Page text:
I think personal evolution is inevitable, & hopefully, for the better.
Personally, I’ve always I had a feeling of deep inadequacy which has caused me to be the one in my family who is easily offended (having 3 older brothers who loved to tease doesn’t help). This inadquecy, similar to a short-man’s complex, has caused me to work hard. Because I know I’m not naturally gifted/talented in so many areas of life, I work hard. That’s one thing I know how to do. I don’t give up, & I keep on truckin’, even when by most people’s standards I’d be considered crazy.
This sense of inadequacy I don’t think has been a bad thing, entirely. I feel I have greater empathy, compassion, & understanding, particularly for those who struggle with life, because I know what it’s like to struggle, for things not to come easily. That said, I have unbelievable high personal standards, & those standards at times have caused me to have unrealistic expectations for myself, especially when it comes to issues of body image.
My twenties were rough in this respect. I went through periods of not being skinny enough (sheesh, even at a completely toned 140 lbs.–ridiculous), not being strong/fit “enough” (even when I could run a 6 minute mile & teach 3-4 fitness classes a day).
You know what has helped me, though?
Having kids, & having those kids get older.
(I talk about it more, here.)
Especially having daughters.
I want my daughters to grow up confident, strong in the knowledge that they are much more than their body, their looks, their sex appeal.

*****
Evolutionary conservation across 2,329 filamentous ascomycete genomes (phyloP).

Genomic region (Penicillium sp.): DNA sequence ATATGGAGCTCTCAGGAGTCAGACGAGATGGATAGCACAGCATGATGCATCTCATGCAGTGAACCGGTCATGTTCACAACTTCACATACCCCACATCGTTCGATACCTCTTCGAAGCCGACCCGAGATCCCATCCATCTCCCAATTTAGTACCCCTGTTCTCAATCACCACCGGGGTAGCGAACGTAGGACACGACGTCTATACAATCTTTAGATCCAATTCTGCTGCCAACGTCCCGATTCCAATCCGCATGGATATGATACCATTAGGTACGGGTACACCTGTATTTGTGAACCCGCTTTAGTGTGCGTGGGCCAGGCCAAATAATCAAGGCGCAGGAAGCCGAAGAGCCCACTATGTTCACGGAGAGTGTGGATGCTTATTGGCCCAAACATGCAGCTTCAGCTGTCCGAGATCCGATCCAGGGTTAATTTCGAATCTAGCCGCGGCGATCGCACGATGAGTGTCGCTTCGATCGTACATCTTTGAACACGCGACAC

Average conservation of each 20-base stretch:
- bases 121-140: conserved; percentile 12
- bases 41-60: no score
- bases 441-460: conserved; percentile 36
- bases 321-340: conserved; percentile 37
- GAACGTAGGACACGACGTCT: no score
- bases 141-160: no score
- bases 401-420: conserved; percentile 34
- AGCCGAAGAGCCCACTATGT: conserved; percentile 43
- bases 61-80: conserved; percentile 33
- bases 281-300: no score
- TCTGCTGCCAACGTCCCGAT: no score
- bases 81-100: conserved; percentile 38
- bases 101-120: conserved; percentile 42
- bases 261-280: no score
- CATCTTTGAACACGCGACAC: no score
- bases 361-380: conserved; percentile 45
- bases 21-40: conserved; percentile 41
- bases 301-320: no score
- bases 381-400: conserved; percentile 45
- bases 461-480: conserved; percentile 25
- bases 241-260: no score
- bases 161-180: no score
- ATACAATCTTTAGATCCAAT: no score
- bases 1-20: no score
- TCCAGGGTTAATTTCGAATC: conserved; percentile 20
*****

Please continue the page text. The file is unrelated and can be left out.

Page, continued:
At a recent doctor’s visit, I sat in the waiting room, & read this article in the USA Today.
Though not shocking (what is, anymore?), or new information per se, I became deeply saddened after reading this article.
Why, after all the advances for women, all the strides that have been made, are we choosing this? To chose, to be sold/bought/valued only for our sexual appeal?
I read this article, just shortly after posting my thoughts on pornography.
Between pornography & issues with warped body image, my kids have it cut out for them. How can I, as a parent help them to navigate these waters?
I certainly don’t have all the answers.
But I’ve realized (& this is where my shifting perspective has sprouted), that I must be the example.
The way I view myself (even in my thoughts, as we all know manifest themselves in actions), the way I dress, treat my body, what I say about my body. This has been motivation enough for me to work on my own thoughts regarding my body image.
I know my kids are watching, they’re learning from me. As intimidating as it is, I won’t back down from this challenge. I will do everything in my power to teach, to show, to discuss, all of the things my kids need to know so they will have the confidence & tools to rise above the tide of our culture’s distorted perspectives on body image & all of the negative behaviors that can accompany that.
For more body image/empowerment food for thought, watch this:
Why we can never live up to the magazines, the billboards, the advertisements, the pornography:
Please share your thoughts.